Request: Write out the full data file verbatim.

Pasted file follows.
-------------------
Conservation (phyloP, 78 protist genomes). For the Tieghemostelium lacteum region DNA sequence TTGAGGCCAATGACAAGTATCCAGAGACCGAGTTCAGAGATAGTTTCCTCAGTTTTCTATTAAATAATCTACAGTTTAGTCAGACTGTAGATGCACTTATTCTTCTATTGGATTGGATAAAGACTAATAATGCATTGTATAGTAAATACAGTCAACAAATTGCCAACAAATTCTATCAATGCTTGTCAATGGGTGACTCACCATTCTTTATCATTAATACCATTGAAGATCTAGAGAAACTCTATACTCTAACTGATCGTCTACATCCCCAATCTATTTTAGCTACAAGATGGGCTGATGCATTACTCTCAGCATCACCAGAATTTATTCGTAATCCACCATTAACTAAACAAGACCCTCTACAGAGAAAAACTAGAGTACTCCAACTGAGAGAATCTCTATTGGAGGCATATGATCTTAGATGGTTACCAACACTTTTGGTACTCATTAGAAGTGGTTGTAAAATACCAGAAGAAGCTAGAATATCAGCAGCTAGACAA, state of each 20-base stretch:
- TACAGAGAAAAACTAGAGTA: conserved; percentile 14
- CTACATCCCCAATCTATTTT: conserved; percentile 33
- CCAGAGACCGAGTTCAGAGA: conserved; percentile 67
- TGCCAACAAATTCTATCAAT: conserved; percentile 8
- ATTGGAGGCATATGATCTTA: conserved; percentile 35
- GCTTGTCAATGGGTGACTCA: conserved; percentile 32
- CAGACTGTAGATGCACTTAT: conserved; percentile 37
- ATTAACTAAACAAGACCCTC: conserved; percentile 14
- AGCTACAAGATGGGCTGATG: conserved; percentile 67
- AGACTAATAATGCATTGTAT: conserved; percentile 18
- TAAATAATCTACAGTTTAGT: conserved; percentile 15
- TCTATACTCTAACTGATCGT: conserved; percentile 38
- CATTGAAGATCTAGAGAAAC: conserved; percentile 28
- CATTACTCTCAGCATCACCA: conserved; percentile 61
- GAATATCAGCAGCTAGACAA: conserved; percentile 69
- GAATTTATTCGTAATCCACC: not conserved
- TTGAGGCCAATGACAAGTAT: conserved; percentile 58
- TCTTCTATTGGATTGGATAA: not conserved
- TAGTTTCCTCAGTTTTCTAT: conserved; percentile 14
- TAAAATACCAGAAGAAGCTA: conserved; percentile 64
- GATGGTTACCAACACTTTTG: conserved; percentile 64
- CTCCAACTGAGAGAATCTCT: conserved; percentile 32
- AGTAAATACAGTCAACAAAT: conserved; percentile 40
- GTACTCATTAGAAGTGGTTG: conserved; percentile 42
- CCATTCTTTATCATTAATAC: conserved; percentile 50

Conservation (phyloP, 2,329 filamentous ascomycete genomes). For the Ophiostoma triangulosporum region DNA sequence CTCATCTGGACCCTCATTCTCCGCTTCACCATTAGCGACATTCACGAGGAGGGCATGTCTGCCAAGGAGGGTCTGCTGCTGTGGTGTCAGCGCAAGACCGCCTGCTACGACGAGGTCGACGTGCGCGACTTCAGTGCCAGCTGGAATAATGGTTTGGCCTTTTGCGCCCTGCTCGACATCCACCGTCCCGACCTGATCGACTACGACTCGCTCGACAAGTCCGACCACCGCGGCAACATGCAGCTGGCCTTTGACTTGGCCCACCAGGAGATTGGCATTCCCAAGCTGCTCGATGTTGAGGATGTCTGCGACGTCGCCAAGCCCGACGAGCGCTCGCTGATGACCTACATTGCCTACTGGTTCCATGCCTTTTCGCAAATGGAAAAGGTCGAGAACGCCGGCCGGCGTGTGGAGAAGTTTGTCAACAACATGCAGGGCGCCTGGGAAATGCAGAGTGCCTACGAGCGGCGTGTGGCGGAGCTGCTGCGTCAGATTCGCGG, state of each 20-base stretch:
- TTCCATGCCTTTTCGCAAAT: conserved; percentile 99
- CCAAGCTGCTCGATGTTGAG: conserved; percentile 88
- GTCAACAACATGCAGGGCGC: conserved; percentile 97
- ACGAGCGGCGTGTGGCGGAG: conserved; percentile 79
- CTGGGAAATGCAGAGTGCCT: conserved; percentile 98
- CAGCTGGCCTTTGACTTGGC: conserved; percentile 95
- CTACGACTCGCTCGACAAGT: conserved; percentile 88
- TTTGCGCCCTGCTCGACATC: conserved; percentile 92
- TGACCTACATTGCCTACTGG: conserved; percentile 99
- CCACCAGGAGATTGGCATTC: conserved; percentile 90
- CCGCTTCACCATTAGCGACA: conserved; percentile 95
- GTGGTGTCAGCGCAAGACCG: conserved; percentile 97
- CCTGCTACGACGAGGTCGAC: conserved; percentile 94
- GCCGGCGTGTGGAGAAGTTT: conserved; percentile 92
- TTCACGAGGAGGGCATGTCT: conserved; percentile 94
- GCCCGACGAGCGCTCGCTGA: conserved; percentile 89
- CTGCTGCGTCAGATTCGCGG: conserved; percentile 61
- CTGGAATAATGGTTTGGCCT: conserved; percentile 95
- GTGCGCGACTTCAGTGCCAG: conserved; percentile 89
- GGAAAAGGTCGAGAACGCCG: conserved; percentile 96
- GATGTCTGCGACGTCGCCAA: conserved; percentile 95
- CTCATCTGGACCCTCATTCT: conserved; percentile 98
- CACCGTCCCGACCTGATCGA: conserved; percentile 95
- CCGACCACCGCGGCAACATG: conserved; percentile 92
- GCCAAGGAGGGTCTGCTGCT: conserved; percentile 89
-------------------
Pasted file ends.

Conservation (phyloP, 78 protist genomes). For the Tieghemostelium lacteum region DNA sequence TTGAGGCCAATGACAAGTATCCAGAGACCGAGTTCAGAGATAGTTTCCTCAGTTTTCTATTAAATAATCTACAGTTTAGTCAGACTGTAGATGCACTTATTCTTCTATTGGATTGGATAAAGACTAATAATGCATTGTATAGTAAATACAGTCAACAAATTGCCAACAAATTCTATCAATGCTTGTCAATGGGTGACTCACCATTCTTTATCATTAATACCATTGAAGATCTAGAGAAACTCTATACTCTAACTGATCGTCTACATCCCCAATCTATTTTAGCTACAAGATGGGCTGATGCATTACTCTCAGCATCACCAGAATTTATTCGTAATCCACCATTAACTAAACAAGACCCTCTACAGAGAAAAACTAGAGTACTCCAACTGAGAGAATCTCTATTGGAGGCATATGATCTTAGATGGTTACCAACACTTTTGGTACTCATTAGAAGTGGTTGTAAAATACCAGAAGAAGCTAGAATATCAGCAGCTAGACAA, state of each 20-base stretch:
- TACAGAGAAAAACTAGAGTA: conserved; percentile 14
- CTACATCCCCAATCTATTTT: conserved; percentile 33
- CCAGAGACCGAGTTCAGAGA: conserved; percentile 67
- TGCCAACAAATTCTATCAAT: conserved; percentile 8
- ATTGGAGGCATATGATCTTA: conserved; percentile 35
- GCTTGTCAATGGGTGACTCA: conserved; percentile 32
- CAGACTGTAGATGCACTTAT: conserved; percentile 37
- ATTAACTAAACAAGACCCTC: conserved; percentile 14
- AGCTACAAGATGGGCTGATG: conserved; percentile 67
- AGACTAATAATGCATTGTAT: conserved; percentile 18
- TAAATAATCTACAGTTTAGT: conserved; percentile 15
- TCTATACTCTAACTGATCGT: conserved; percentile 38
- CATTGAAGATCTAGAGAAAC: conserved; percentile 28
- CATTACTCTCAGCATCACCA: conserved; percentile 61
- GAATATCAGCAGCTAGACAA: conserved; percentile 69
- GAATTTATTCGTAATCCACC: not conserved
- TTGAGGCCAATGACAAGTAT: conserved; percentile 58
- TCTTCTATTGGATTGGATAA: not conserved
- TAGTTTCCTCAGTTTTCTAT: conserved; percentile 14
- TAAAATACCAGAAGAAGCTA: conserved; percentile 64
- GATGGTTACCAACACTTTTG: conserved; percentile 64
- CTCCAACTGAGAGAATCTCT: conserved; percentile 32
- AGTAAATACAGTCAACAAAT: conserved; percentile 40
- GTACTCATTAGAAGTGGTTG: conserved; percentile 42
- CCATTCTTTATCATTAATAC: conserved; percentile 50

Conservation (phyloP, 2,329 filamentous ascomycete genomes). For the Ophiostoma triangulosporum region DNA sequence CTCATCTGGACCCTCATTCTCCGCTTCACCATTAGCGACATTCACGAGGAGGGCATGTCTGCCAAGGAGGGTCTGCTGCTGTGGTGTCAGCGCAAGACCGCCTGCTACGACGAGGTCGACGTGCGCGACTTCAGTGCCAGCTGGAATAATGGTTTGGCCTTTTGCGCCCTGCTCGACATCCACCGTCCCGACCTGATCGACTACGACTCGCTCGACAAGTCCGACCACCGCGGCAACATGCAGCTGGCCTTTGACTTGGCCCACCAGGAGATTGGCATTCCCAAGCTGCTCGATGTTGAGGATGTCTGCGACGTCGCCAAGCCCGACGAGCGCTCGCTGATGACCTACATTGCCTACTGGTTCCATGCCTTTTCGCAAATGGAAAAGGTCGAGAACGCCGGCCGGCGTGTGGAGAAGTTTGTCAACAACATGCAGGGCGCCTGGGAAATGCAGAGTGCCTACGAGCGGCGTGTGGCGGAGCTGCTGCGTCAGATTCGCGG, state of each 20-base stretch:
- TTCCATGCCTTTTCGCAAAT: conserved; percentile 99
- CCAAGCTGCTCGATGTTGAG: conserved; percentile 88
- GTCAACAACATGCAGGGCGC: conserved; percentile 97
- ACGAGCGGCGTGTGGCGGAG: conserved; percentile 79
- CTGGGAAATGCAGAGTGCCT: conserved; percentile 98
- CAGCTGGCCTTTGACTTGGC: conserved; percentile 95
- CTACGACTCGCTCGACAAGT: conserved; percentile 88
- TTTGCGCCCTGCTCGACATC: conserved; percentile 92
- TGACCTACATTGCCTACTGG: conserved; percentile 99
- CCACCAGGAGATTGGCATTC: conserved; percentile 90
- CCGCTTCACCATTAGCGACA: conserved; percentile 95
- GTGGTGTCAGCGCAAGACCG: conserved; percentile 97
- CCTGCTACGACGAGGTCGAC: conserved; percentile 94
- GCCGGCGTGTGGAGAAGTTT: conserved; percentile 92
- TTCACGAGGAGGGCATGTCT: conserved; percentile 94
- GCCCGACGAGCGCTCGCTGA: conserved; percentile 89
- CTGCTGCGTCAGATTCGCGG: conserved; percentile 61
- CTGGAATAATGGTTTGGCCT: conserved; percentile 95
- GTGCGCGACTTCAGTGCCAG: conserved; percentile 89
- GGAAAAGGTCGAGAACGCCG: conserved; percentile 96
- GATGTCTGCGACGTCGCCAA: conserved; percentile 95
- CTCATCTGGACCCTCATTCT: conserved; percentile 98
- CACCGTCCCGACCTGATCGA: conserved; percentile 95
- CCGACCACCGCGGCAACATG: conserved; percentile 92
- GCCAAGGAGGGTCTGCTGCT: conserved; percentile 89